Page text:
After lurching in Romney’s direction on Saturday, Gallup, Reuters/Ipsos, and Rasmussen all held steady, perhaps indicating that Romney’s bounce was leveling off.
Two big questions:
1) How big was Romney’s bounce? It still make sense to refrain from confidently judging the size of Romney’s post-debate bounce until a representative set of pollsters weigh-in, since, so far, only one live interview pollster has conducted a survey entirely after the first presidential debate. Instead, automated firms that don’t poll cell phone voters are responsible for a disproportionate share of polls.
That said, if we were to judge the size of Romney’s bounce based on the available information, it would probably suggest a bounce somewhere just north of 3 points. Start with a broader comparison of the polls with their pre-convention counterparts, which shows Romney gaining about 3.5 points:
But as mentioned on Saturday, reconsidering the Rasmussen polls in terms of their pre-DNC averages makes Romney's bounce look a little smaller. Broadening this perspective to the other polls points toward a three point gain, especially when considering the Rasmussen and the Gallup approval tracker. Both samples now entirely consist of interviews conducted after the debates and when compared to their post-DNC averages, and both showed Romney gaining three points compared to their post-DNC averages, a finding relatively consistent with Nate Silver’s analysis relying on post-DNC averages last night (although his method may understate Romney’s bounce in Gallup, since their approval tracker suggests that Obama fared very well in Gallup's pre-debate samples).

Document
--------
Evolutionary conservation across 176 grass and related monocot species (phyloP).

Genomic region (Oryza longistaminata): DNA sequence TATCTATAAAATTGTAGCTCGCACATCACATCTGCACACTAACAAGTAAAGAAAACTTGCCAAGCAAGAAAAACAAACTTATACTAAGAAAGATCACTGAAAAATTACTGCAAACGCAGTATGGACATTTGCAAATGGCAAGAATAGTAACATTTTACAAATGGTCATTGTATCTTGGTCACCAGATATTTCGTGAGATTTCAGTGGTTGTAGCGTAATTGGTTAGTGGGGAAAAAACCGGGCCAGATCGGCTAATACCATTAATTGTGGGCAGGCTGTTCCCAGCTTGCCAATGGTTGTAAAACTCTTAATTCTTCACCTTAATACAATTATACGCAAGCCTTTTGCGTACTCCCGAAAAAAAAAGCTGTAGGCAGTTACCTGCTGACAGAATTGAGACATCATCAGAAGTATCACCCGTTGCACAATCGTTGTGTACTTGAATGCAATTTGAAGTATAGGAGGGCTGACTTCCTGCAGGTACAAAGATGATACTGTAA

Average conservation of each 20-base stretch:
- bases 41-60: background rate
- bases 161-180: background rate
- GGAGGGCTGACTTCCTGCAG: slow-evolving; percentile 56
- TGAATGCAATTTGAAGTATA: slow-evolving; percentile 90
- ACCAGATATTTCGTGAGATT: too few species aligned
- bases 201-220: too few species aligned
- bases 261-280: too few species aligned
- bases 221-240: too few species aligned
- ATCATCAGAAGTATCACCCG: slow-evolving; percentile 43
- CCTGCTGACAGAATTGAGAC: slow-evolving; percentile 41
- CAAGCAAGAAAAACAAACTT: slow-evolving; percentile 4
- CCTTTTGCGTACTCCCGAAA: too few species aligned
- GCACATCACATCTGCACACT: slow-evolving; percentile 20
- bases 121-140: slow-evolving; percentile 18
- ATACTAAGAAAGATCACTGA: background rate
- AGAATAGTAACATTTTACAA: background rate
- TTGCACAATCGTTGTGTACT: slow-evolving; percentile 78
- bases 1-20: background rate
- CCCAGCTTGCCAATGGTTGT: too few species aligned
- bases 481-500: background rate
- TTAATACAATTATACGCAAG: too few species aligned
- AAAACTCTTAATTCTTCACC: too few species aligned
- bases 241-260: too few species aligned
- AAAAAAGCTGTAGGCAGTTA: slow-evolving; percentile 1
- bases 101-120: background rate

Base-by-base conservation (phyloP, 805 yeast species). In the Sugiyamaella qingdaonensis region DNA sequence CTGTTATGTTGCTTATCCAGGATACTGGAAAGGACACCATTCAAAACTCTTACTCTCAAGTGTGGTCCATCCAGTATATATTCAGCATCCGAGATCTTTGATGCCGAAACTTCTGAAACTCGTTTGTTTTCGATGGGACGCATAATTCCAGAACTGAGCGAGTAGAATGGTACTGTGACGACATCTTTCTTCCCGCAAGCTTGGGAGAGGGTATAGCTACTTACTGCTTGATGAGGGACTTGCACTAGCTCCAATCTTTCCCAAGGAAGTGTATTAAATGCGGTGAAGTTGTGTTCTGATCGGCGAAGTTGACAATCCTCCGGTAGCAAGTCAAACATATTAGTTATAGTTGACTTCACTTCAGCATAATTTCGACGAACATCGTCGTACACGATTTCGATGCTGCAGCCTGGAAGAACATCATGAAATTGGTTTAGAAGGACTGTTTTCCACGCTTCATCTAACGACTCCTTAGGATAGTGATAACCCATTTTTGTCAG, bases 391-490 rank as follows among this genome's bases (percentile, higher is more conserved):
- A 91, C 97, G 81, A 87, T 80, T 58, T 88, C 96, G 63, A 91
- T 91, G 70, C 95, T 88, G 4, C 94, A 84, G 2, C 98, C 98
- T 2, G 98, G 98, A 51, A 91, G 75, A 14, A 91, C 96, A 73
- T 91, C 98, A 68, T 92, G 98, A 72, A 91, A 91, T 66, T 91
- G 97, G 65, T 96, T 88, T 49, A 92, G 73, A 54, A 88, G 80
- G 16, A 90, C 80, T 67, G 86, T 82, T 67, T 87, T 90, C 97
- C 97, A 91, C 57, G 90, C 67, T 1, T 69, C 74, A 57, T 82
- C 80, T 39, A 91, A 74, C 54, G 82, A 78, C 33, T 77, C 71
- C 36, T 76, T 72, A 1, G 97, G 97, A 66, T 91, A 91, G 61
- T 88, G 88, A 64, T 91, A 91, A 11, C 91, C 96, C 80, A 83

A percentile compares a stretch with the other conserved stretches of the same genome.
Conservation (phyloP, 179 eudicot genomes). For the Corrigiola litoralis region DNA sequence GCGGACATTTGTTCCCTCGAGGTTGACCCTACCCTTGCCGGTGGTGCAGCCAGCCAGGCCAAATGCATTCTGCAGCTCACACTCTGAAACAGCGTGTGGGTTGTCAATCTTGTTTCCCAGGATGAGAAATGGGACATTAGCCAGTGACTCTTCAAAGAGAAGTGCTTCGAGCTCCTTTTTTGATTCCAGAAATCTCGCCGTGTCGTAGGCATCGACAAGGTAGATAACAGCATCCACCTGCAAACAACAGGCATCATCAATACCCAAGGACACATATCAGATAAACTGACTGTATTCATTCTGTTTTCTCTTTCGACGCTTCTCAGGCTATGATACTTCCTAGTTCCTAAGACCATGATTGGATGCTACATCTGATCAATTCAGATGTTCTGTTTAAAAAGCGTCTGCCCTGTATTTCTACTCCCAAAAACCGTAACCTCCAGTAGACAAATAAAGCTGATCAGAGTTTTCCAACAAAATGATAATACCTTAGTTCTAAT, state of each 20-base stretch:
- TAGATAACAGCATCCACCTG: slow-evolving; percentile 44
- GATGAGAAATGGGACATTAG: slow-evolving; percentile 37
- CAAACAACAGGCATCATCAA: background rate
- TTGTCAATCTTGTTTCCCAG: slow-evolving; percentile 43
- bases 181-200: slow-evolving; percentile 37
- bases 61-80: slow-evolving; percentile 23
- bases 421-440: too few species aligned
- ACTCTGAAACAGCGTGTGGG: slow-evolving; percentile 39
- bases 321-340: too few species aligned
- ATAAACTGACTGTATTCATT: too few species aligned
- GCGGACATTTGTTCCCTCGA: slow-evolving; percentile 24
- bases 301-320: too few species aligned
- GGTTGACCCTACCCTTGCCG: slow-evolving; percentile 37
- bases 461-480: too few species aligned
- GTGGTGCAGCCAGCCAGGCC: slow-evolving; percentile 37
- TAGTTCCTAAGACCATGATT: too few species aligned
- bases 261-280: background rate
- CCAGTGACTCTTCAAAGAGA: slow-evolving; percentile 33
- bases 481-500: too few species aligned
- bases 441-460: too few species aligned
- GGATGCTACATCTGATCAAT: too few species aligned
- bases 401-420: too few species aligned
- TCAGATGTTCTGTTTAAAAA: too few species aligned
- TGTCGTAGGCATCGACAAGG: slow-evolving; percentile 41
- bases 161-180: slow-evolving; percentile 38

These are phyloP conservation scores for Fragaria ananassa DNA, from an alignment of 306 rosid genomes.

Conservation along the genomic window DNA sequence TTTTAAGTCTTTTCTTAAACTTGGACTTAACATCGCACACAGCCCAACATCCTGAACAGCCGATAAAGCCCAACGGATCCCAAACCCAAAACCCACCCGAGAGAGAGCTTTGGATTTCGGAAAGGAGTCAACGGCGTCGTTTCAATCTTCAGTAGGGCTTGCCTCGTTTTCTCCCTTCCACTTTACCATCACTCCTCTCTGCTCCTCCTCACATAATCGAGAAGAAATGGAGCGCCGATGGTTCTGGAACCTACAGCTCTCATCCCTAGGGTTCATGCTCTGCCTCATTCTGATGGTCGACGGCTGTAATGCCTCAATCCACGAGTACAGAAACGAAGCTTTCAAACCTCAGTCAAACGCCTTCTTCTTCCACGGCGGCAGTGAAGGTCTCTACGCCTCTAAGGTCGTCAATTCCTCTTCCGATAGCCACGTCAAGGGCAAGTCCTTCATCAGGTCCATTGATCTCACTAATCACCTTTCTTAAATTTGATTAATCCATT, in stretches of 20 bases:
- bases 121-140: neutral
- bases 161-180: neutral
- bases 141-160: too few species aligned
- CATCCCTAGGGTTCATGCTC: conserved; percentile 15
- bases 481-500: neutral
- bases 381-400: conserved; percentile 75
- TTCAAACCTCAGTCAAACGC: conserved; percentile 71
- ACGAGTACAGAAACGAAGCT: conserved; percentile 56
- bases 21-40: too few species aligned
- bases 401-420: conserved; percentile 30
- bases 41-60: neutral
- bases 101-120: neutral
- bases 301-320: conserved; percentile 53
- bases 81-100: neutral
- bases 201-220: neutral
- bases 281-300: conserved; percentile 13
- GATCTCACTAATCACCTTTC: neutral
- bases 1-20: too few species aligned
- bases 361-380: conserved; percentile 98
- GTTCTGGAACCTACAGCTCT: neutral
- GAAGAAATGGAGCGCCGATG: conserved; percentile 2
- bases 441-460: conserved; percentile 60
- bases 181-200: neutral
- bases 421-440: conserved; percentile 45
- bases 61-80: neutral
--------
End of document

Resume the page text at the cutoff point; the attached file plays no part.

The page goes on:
Another reason to believe that the 3.5 point number is too high is the Seltzer/Denver University survey, which showed Obama leading by 4 points in Colorado. Seltzer did not conduct a post-DNC poll of Colorado, so the poll does not show up in the "Romney's bounce" chart. But Seltzer's poll of the country and lowa showed Obama leading by 6 and 4 points, respectively. Since Colorado tilted slightly toward Romney compared to the country in post-DNC polls, the Seltzer poll doesn't necessarily point toward any movement in Romney's direction at all. Even though the Seltzer poll doesn't factor into the 3.5 point number above, it should be interpreted as a strong reason to take the under, especially since Seltzer is highly regarded and it represents the only live interview survey conducted entirely after the debates.
2) Will Romney's bounce last? The evolution of the post-debate tracking polls suggests that Romney’s post-debate bounce might be fleeting, or at least smaller than the polls conducted immediately after the debates. Before diving in, remember that tracking polls change on a rolling basis: when the newest day of interviews is added to the tracker, the oldest day is dropped. With that in mind, consider that most of the movement in the trackers occurred on Saturday, which indicates that the interviews conducted on days other than Friday were relatively consistent with the dropped samples from before the debates. PPP reported a similar tendency in their polls of Wisconsin and Virginia. Of course, it wouldn't be a surprise if this turned out to be noise, but it raises the possibility that Romney's bounce might be short-lived.